Scheduling for high volume continuous production system


Continuous or repetitive manufacturing is characterized by long production runs of identical or similar discrete items through the same sequences of operation/processing steps. The production facilities are located one adjacent to another as per the sequence of operations/processing steps for an item in order to reduce the material handling distances and cost. Such arrangements are referred to as production lines or assembly lines and the manufacturing shops are called as flow shops.

The flow shop generally represents a mass production situation (high volume production) and hence, the operations become very efficient. The production control system for continuous production is called as flow control.

The production control problem in repetitive production is different from that of job shop. Since the routings are fixed, it is not necessary to plan and prepare individual route sheets. The processing steps, routing and work methods are primarily planned along with the design of the production system.

The waiting time between operations and the work-in-process inventory are both minimal. There are usually no queues of different kinds of jobs waiting at a work center and there is no need to determine priorities and dispatching materials from each work center, is not necessary.

In this type of production, individual parts are not scheduled and tracked unit by unit. It is necessary that every component of a product must be completed at a rate that is proportional to the quantity of the component used in the end product. Repetitive manufacturing is usually scheduled at daily rates of output.

Control of this type of production system would be simple when only one model of a product is produced at a uniform rate. A special purpose plant with a capacity of the desired output rate would meet the requirements. The problem is more complicated if the demand rate varies considerably throughout the year. In such cases, the system may produce at a uniform rate, which may lead to accumulation or depletion of inventory. Alternatively, the output rate can be varied by changing the number of working days per week, the working hours per day or the number of shifts that are worked. Also, it is possible to change the size of the labor force and reassign the work to achieve a different production rate.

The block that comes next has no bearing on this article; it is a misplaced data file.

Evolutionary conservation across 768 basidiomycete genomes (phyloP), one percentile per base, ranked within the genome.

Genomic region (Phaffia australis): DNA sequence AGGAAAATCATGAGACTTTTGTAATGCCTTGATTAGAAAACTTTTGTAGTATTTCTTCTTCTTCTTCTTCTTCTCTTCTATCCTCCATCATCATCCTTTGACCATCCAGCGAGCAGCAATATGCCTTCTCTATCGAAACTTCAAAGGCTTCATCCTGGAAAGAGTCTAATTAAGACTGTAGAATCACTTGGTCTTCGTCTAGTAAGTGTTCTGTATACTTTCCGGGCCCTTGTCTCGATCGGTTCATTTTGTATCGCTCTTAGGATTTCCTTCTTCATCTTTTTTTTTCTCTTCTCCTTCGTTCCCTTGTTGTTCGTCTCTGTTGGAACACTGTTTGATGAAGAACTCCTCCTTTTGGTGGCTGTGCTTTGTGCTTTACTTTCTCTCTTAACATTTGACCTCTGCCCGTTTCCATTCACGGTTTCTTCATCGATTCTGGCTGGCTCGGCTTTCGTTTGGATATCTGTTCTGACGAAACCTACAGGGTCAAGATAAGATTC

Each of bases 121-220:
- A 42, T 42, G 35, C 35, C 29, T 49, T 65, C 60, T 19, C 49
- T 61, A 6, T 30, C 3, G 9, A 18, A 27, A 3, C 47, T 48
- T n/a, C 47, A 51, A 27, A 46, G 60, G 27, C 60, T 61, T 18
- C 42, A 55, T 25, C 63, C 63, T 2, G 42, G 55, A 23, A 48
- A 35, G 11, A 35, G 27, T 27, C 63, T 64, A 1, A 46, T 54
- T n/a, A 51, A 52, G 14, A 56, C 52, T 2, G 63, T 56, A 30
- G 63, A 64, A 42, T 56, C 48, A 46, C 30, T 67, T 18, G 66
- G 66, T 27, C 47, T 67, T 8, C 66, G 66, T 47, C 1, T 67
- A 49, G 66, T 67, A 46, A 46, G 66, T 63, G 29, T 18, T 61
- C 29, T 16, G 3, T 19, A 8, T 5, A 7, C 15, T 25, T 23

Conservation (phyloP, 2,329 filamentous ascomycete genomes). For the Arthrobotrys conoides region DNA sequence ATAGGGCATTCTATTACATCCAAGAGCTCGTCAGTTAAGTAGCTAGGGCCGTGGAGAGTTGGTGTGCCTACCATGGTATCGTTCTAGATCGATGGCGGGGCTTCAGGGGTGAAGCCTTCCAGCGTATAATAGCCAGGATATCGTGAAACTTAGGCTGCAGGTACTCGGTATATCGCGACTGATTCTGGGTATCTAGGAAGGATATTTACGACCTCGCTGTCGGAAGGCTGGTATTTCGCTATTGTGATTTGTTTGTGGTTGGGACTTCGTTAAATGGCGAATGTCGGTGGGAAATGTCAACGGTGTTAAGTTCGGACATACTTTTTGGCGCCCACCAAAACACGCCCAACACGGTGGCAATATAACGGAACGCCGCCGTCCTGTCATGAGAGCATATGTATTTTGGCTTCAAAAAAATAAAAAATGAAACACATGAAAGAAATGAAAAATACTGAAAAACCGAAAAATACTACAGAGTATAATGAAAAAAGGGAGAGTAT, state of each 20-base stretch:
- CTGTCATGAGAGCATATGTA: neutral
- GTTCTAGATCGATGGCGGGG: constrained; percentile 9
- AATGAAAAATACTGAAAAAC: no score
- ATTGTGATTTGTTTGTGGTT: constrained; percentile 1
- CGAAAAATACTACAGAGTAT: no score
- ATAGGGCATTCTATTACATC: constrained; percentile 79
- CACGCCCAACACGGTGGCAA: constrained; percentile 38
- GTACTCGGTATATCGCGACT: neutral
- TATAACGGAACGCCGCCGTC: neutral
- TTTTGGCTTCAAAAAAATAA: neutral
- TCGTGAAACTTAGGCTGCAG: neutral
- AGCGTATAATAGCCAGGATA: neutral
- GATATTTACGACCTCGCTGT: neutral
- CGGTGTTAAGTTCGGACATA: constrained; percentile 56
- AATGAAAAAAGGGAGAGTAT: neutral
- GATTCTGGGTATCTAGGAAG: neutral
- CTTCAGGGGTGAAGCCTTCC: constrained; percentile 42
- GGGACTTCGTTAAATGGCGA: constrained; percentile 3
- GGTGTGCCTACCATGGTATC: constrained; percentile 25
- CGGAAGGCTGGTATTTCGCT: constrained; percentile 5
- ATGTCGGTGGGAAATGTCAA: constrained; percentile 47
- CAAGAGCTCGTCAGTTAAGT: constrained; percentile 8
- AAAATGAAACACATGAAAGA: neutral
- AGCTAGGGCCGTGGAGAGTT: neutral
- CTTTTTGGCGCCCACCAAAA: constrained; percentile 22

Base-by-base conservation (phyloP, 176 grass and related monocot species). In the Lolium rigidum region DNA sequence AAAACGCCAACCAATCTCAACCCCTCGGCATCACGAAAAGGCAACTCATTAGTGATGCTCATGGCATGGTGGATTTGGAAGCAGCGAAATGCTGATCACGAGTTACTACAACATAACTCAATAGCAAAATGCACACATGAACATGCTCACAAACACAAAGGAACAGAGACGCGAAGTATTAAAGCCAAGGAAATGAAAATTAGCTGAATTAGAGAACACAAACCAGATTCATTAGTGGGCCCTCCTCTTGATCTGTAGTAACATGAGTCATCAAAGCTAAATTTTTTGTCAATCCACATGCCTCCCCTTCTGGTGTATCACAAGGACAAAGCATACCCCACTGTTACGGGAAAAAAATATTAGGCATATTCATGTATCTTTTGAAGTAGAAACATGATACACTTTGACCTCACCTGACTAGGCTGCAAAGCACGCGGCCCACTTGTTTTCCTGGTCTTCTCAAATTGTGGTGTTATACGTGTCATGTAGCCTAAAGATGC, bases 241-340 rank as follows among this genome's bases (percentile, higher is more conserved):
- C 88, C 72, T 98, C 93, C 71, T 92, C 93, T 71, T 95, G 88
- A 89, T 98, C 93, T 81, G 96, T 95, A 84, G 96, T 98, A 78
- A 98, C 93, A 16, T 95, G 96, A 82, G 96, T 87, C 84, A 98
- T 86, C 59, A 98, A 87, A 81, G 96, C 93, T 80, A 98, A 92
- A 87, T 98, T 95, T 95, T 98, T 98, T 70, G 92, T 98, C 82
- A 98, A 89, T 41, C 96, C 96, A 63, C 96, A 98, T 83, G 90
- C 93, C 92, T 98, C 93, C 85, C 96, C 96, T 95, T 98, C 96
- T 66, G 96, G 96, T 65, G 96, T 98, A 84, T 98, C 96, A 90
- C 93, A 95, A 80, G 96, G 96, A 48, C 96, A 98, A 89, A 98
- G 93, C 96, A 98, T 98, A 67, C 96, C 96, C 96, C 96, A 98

However, scheduling and control will become more difficult, when several models are produced on the same line and when demand varies so that, different product mixes must be made from time to time.

Several approaches that can be used to meet the demand for varying volumes and product mixes in high-volumes and repetitive manufacturing operations are:

1. To have separate production facilities for each product and to vary the production rate in response to the demand pattern. But this would require a high investment in various facilities that would seldom be fully utilized.

2. To run one large facility on a product for a while and then change to another product for a while. In this case, the rescheduling and coordinating problems could be significant.

3. To stabilize the product-mix and the production rate for an extended period so that, many of the advantages of just-in-time production can be achieved.

Estimating the time required to perform jobs, which are standardized, can be simpler as compared to that in job shops. When a sizeable volume of a standard product is produced, the direct labor hours required to produce a unit may decrease considerably as more and more units are produced. This reduction in labor hours is significant enough, so that, it should be taken into account in scheduling delivery rates and in planning capacity utilization. This phenomenon is called learning curve, or an improvement curve or a progress curve or a manufacturing progress function.

Controlling Continuous Production

The major problem in flow shop production control (flow control) is to attain the desired production rate with maximum possible efficiency (i.e. max possible utilization of resources). For this, it is necessary to determine the technological process steps (sequence of operations), the required capacity of assembly lines, the number of personnel and the amount of work per person working on the assembly line. This is done by dividing the total work content of the job into elementary or basic operations and group operations at work stations without violating their pre-determined sequence. The jobs move successively from one work station to another work station till completion. The speed of the assembly line is controlled by the required output rate, the distance between successive work station and the operation time required at each work station. By controlling the speed of the conveyor in the assembly line, the cycle time (i.e. the time for which the job is available at each work station for completion of the operation) is controlled and also the output rate on the production line is controlled.

The technique is used in such a production situation where it is necessary to nearly equally divide the work to be done among the workers, so that, the total number of employees required on the assembly line is minimized, is known as line balancing technique or assembly line balancing.